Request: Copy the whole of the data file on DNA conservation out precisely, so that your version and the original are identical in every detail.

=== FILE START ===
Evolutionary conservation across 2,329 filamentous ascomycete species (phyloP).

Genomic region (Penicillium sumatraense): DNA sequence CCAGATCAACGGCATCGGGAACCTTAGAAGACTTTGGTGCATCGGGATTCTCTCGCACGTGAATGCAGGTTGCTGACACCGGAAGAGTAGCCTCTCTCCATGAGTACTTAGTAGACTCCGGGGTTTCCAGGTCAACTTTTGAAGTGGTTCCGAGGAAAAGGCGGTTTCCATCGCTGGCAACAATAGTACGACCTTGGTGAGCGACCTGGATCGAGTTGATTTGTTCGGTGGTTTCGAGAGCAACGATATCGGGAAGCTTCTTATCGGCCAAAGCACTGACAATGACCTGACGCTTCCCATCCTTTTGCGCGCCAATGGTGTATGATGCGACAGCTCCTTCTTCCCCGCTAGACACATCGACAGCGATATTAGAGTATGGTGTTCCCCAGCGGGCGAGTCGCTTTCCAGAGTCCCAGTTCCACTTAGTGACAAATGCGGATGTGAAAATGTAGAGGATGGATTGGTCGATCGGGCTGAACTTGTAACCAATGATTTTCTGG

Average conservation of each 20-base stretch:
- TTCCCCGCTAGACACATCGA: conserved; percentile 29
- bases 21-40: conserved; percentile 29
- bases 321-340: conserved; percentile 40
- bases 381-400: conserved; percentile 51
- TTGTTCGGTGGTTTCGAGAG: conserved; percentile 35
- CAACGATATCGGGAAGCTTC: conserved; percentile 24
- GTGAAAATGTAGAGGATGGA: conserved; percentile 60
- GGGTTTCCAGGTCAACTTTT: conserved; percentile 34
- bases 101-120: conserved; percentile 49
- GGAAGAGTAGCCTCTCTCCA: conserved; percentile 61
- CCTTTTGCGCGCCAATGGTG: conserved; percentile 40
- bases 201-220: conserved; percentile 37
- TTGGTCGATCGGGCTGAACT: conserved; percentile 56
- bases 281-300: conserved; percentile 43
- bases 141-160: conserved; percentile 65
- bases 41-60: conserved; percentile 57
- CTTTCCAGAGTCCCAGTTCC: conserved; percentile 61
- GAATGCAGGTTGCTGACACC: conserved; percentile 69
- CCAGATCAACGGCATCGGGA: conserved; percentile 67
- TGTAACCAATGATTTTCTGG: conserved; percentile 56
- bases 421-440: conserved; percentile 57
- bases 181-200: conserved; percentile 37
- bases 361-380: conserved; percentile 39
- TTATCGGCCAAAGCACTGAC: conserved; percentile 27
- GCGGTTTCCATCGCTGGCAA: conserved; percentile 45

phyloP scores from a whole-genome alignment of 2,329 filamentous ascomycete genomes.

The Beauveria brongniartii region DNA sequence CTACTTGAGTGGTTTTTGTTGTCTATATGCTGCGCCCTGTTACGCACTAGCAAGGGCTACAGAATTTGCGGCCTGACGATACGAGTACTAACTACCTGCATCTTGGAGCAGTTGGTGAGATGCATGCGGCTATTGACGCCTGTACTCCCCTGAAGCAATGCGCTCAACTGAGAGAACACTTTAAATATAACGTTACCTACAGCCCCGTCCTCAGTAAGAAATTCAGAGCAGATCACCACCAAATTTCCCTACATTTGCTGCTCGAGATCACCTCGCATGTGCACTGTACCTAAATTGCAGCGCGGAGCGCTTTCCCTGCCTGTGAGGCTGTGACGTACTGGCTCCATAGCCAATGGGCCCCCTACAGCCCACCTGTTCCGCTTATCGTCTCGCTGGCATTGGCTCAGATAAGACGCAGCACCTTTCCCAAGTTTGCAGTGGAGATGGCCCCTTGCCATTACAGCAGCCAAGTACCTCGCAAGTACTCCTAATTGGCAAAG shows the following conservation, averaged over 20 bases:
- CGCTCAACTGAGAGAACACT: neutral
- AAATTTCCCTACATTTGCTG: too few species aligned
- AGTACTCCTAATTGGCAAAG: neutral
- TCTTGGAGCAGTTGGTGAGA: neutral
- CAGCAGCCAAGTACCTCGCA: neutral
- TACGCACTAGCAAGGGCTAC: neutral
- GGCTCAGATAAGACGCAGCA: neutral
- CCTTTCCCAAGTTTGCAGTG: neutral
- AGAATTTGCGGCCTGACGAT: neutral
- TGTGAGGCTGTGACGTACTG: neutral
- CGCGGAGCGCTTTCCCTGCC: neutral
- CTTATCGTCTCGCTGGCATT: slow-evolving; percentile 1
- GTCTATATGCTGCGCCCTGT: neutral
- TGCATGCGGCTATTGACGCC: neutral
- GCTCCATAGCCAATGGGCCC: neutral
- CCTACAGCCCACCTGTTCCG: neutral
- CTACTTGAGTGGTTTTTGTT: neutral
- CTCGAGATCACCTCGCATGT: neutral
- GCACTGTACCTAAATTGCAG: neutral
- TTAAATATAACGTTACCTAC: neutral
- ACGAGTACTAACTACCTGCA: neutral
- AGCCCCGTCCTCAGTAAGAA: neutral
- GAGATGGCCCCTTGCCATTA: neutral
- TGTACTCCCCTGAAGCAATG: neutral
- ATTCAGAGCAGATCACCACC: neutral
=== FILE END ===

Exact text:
Evolutionary conservation across 2,329 filamentous ascomycete species (phyloP).

Genomic region (Penicillium sumatraense): DNA sequence CCAGATCAACGGCATCGGGAACCTTAGAAGACTTTGGTGCATCGGGATTCTCTCGCACGTGAATGCAGGTTGCTGACACCGGAAGAGTAGCCTCTCTCCATGAGTACTTAGTAGACTCCGGGGTTTCCAGGTCAACTTTTGAAGTGGTTCCGAGGAAAAGGCGGTTTCCATCGCTGGCAACAATAGTACGACCTTGGTGAGCGACCTGGATCGAGTTGATTTGTTCGGTGGTTTCGAGAGCAACGATATCGGGAAGCTTCTTATCGGCCAAAGCACTGACAATGACCTGACGCTTCCCATCCTTTTGCGCGCCAATGGTGTATGATGCGACAGCTCCTTCTTCCCCGCTAGACACATCGACAGCGATATTAGAGTATGGTGTTCCCCAGCGGGCGAGTCGCTTTCCAGAGTCCCAGTTCCACTTAGTGACAAATGCGGATGTGAAAATGTAGAGGATGGATTGGTCGATCGGGCTGAACTTGTAACCAATGATTTTCTGG

Average conservation of each 20-base stretch:
- TTCCCCGCTAGACACATCGA: conserved; percentile 29
- bases 21-40: conserved; percentile 29
- bases 321-340: conserved; percentile 40
- bases 381-400: conserved; percentile 51
- TTGTTCGGTGGTTTCGAGAG: conserved; percentile 35
- CAACGATATCGGGAAGCTTC: conserved; percentile 24
- GTGAAAATGTAGAGGATGGA: conserved; percentile 60
- GGGTTTCCAGGTCAACTTTT: conserved; percentile 34
- bases 101-120: conserved; percentile 49
- GGAAGAGTAGCCTCTCTCCA: conserved; percentile 61
- CCTTTTGCGCGCCAATGGTG: conserved; percentile 40
- bases 201-220: conserved; percentile 37
- TTGGTCGATCGGGCTGAACT: conserved; percentile 56
- bases 281-300: conserved; percentile 43
- bases 141-160: conserved; percentile 65
- bases 41-60: conserved; percentile 57
- CTTTCCAGAGTCCCAGTTCC: conserved; percentile 61
- GAATGCAGGTTGCTGACACC: conserved; percentile 69
- CCAGATCAACGGCATCGGGA: conserved; percentile 67
- TGTAACCAATGATTTTCTGG: conserved; percentile 56
- bases 421-440: conserved; percentile 57
- bases 181-200: conserved; percentile 37
- bases 361-380: conserved; percentile 39
- TTATCGGCCAAAGCACTGAC: conserved; percentile 27
- GCGGTTTCCATCGCTGGCAA: conserved; percentile 45

phyloP scores from a whole-genome alignment of 2,329 filamentous ascomycete genomes.

The Beauveria brongniartii region DNA sequence CTACTTGAGTGGTTTTTGTTGTCTATATGCTGCGCCCTGTTACGCACTAGCAAGGGCTACAGAATTTGCGGCCTGACGATACGAGTACTAACTACCTGCATCTTGGAGCAGTTGGTGAGATGCATGCGGCTATTGACGCCTGTACTCCCCTGAAGCAATGCGCTCAACTGAGAGAACACTTTAAATATAACGTTACCTACAGCCCCGTCCTCAGTAAGAAATTCAGAGCAGATCACCACCAAATTTCCCTACATTTGCTGCTCGAGATCACCTCGCATGTGCACTGTACCTAAATTGCAGCGCGGAGCGCTTTCCCTGCCTGTGAGGCTGTGACGTACTGGCTCCATAGCCAATGGGCCCCCTACAGCCCACCTGTTCCGCTTATCGTCTCGCTGGCATTGGCTCAGATAAGACGCAGCACCTTTCCCAAGTTTGCAGTGGAGATGGCCCCTTGCCATTACAGCAGCCAAGTACCTCGCAAGTACTCCTAATTGGCAAAG shows the following conservation, averaged over 20 bases:
- CGCTCAACTGAGAGAACACT: neutral
- AAATTTCCCTACATTTGCTG: too few species aligned
- AGTACTCCTAATTGGCAAAG: neutral
- TCTTGGAGCAGTTGGTGAGA: neutral
- CAGCAGCCAAGTACCTCGCA: neutral
- TACGCACTAGCAAGGGCTAC: neutral
- GGCTCAGATAAGACGCAGCA: neutral
- CCTTTCCCAAGTTTGCAGTG: neutral
- AGAATTTGCGGCCTGACGAT: neutral
- TGTGAGGCTGTGACGTACTG: neutral
- CGCGGAGCGCTTTCCCTGCC: neutral
- CTTATCGTCTCGCTGGCATT: slow-evolving; percentile 1
- GTCTATATGCTGCGCCCTGT: neutral
- TGCATGCGGCTATTGACGCC: neutral
- GCTCCATAGCCAATGGGCCC: neutral
- CCTACAGCCCACCTGTTCCG: neutral
- CTACTTGAGTGGTTTTTGTT: neutral
- CTCGAGATCACCTCGCATGT: neutral
- GCACTGTACCTAAATTGCAG: neutral
- TTAAATATAACGTTACCTAC: neutral
- ACGAGTACTAACTACCTGCA: neutral
- AGCCCCGTCCTCAGTAAGAA: neutral
- GAGATGGCCCCTTGCCATTA: neutral
- TGTACTCCCCTGAAGCAATG: neutral
- ATTCAGAGCAGATCACCACC: neutral